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Types of Angiogenesis Assays

Tube Formation Assay

Cells seeded onto gel matrices can be used for monitoring their ability to form new vessels. A tube formation assay is performed by first seeding single cells, and then observing their characteristic patterns. Using the ibidi µ-Slide Angiogenesis or the μ-Plate Angiogenesis 96 Well allows you to investigate angiogenesis in tube formation assays.

Some possible experimental endpoints are:

  • the angiogenic potential of substances
  • the effect of inhibitors or enhancers on tube formation assays
  • molecular mechanisms visualized by fluorescence microscopy
  • investigation of signal transduction or cytoskeletal effects

More information:

In our Application Notes

you will find detailed information on how to setup and optimize tube formation experiments, data analysis, and interpretation.

Fluorescence microscopy of one single strand composed of HUVEC cells. F-actin cytoskeleton stained green, and cell nuclei blue.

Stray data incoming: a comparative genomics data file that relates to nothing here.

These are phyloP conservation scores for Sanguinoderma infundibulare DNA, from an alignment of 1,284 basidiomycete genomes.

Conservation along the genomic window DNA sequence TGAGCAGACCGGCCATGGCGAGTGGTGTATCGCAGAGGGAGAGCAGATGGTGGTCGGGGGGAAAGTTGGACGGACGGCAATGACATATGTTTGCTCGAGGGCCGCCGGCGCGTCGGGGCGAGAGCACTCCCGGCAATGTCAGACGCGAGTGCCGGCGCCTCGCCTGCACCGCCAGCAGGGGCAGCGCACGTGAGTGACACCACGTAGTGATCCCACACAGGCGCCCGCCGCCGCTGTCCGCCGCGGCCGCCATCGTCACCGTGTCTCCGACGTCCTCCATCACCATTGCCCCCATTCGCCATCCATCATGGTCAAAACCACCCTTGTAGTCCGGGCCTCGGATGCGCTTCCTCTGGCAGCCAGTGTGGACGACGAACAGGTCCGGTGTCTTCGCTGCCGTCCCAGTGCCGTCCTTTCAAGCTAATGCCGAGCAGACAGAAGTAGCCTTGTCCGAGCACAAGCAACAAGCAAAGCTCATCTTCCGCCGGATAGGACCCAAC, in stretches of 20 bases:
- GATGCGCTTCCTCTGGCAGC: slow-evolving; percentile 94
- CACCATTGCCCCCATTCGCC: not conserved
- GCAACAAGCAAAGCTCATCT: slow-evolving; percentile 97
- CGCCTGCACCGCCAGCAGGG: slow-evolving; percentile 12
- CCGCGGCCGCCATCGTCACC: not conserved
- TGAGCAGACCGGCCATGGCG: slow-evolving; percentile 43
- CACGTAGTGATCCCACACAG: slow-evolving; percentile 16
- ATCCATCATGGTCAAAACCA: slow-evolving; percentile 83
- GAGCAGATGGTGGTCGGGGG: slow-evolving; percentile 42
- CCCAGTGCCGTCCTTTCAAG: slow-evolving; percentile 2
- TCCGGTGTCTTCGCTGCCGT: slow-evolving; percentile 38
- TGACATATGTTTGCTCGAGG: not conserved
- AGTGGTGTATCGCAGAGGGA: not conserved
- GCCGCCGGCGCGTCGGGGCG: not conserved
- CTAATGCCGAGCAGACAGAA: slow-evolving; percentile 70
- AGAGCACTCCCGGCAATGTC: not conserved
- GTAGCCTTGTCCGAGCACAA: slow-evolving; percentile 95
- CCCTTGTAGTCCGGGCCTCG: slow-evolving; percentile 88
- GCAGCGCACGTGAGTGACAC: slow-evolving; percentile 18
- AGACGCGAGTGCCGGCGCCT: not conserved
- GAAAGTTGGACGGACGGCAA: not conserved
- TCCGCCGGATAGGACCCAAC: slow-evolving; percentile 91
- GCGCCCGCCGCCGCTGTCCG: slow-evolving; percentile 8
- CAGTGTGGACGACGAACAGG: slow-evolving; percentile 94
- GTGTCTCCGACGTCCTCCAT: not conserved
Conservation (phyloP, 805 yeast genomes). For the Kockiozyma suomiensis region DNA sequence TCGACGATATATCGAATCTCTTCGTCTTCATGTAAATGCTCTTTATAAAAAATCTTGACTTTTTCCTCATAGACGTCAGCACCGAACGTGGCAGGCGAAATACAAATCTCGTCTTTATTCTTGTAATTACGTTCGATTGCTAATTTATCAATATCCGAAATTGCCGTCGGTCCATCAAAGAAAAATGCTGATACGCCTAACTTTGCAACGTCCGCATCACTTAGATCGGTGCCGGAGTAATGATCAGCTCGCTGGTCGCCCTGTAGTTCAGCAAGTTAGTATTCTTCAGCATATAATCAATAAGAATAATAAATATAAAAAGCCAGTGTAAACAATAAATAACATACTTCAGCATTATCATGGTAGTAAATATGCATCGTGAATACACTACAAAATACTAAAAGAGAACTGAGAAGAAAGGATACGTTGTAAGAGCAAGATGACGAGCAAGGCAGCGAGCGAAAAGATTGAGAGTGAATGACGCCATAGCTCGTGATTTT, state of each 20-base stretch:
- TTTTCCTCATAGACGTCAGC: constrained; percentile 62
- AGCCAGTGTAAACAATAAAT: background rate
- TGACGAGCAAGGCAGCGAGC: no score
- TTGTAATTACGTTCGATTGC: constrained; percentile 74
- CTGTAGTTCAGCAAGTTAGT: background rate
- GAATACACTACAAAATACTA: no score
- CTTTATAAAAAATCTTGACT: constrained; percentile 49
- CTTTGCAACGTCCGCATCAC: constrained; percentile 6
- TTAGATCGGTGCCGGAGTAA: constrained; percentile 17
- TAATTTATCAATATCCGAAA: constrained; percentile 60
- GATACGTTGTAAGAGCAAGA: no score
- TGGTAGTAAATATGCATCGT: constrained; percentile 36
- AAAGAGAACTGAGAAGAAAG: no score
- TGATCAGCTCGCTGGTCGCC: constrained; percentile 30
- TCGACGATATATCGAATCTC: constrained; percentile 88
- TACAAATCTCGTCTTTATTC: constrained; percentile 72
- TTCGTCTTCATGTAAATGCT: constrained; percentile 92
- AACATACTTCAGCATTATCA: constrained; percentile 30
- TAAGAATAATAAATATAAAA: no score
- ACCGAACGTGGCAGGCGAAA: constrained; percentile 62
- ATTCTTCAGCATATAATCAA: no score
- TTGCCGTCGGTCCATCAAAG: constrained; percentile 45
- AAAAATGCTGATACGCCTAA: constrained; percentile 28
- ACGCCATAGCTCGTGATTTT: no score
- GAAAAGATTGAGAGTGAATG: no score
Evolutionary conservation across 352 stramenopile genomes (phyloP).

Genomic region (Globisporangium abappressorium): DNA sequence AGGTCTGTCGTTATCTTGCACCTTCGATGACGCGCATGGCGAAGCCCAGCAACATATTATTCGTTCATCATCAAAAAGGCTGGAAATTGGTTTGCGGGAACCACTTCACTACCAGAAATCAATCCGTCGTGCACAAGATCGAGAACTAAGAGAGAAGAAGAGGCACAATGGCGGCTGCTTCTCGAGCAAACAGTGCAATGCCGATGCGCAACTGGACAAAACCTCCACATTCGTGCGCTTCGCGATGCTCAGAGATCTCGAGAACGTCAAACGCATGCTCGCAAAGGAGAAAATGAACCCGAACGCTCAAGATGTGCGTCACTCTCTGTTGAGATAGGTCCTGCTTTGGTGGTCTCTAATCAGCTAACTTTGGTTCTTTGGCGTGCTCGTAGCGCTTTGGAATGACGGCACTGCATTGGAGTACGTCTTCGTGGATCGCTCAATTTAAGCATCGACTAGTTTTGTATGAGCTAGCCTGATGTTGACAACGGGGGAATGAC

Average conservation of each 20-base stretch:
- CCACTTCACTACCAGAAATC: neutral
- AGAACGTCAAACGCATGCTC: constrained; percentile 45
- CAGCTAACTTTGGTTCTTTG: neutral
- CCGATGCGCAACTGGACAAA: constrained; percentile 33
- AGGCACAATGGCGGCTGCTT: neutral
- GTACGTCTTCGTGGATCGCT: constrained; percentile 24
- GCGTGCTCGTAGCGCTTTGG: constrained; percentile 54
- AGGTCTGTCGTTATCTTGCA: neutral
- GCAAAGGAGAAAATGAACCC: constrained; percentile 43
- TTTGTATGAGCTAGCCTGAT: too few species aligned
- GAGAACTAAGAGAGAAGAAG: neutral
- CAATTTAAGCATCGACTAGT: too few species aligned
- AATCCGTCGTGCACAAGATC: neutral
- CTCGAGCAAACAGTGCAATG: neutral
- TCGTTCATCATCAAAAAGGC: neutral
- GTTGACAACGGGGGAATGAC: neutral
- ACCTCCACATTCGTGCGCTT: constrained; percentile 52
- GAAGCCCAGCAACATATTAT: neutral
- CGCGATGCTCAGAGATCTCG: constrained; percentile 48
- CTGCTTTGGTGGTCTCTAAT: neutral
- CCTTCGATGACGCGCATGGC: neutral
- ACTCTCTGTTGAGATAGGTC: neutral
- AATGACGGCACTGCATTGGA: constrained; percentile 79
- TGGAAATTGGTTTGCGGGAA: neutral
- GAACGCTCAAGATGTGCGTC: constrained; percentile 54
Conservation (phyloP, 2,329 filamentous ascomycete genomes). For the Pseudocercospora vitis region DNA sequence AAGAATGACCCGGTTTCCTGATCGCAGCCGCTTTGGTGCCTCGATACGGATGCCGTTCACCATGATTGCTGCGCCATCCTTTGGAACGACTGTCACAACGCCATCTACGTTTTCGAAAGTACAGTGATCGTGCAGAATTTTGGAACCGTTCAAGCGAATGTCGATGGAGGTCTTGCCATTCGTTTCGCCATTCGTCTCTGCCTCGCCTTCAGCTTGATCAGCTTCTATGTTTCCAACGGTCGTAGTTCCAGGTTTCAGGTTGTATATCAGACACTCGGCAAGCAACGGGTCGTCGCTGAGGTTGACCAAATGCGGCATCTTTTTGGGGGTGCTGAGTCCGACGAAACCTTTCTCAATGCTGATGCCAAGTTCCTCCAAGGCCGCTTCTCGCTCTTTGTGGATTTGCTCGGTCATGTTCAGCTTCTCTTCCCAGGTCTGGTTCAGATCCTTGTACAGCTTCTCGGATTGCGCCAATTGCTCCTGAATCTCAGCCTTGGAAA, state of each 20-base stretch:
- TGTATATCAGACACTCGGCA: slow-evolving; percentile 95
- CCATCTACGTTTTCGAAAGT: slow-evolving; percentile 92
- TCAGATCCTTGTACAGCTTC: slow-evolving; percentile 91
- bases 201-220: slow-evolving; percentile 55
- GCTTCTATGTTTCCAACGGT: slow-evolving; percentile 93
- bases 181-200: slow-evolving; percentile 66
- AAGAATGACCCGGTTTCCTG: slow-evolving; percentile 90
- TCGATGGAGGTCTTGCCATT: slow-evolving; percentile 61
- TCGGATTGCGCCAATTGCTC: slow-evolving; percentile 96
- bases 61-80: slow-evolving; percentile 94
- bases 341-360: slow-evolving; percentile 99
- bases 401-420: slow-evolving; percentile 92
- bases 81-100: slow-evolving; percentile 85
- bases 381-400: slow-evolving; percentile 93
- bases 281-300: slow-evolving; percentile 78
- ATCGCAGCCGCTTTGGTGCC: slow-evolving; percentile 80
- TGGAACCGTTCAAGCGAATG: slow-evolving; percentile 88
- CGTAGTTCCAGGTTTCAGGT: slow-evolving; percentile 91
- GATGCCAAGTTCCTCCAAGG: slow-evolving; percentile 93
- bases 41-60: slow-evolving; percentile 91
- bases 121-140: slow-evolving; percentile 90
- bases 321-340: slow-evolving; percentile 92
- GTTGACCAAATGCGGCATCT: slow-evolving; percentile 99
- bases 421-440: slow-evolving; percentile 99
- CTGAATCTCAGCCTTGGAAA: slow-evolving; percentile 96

Influence of inhibitors on tube formation over time. Please note the time dependence of the tube formation process and take images at identical time points.

Sprouting Assay

To carry out a sprouting assay, either spheroids or pieces of tissue, such as from the aorta, need to be placed on the gel matrix. The sprouting assay, like the tube formation assay, needs a well-defined thickness of the gel layer underneath, which is available with the µ-Slide Angiogenesis.

It is, therefore, a great benefit to perform these assays using the µ-Slide Angiogenesis. In addition to reproducible cell culture conditions, all cells are also placed in one optical plane.

3D Cell Cultures

The “well in a well“ feature of the µ-Slide Angiogenesis also supports the microscopy of cells embedded in gel matrices. 3D cell cultures mimic in vivo conditions, such as those of cancer cells and hepatocytes. Also, non-adherent cells, such as blood cells or bacteria, can be immobilized for enhanced microscopy access.

The amounts of gel matrix and the medium volume are balanced to create a nutrient supply for 3D cell cultures that have low and medium cell densities.

Application example:
A cell spheroid (or micro tumor) is cultivated on top of, or embedded in, a 3D matrix for long-term cultivation. The upper well provides nutrients by means of diffusion.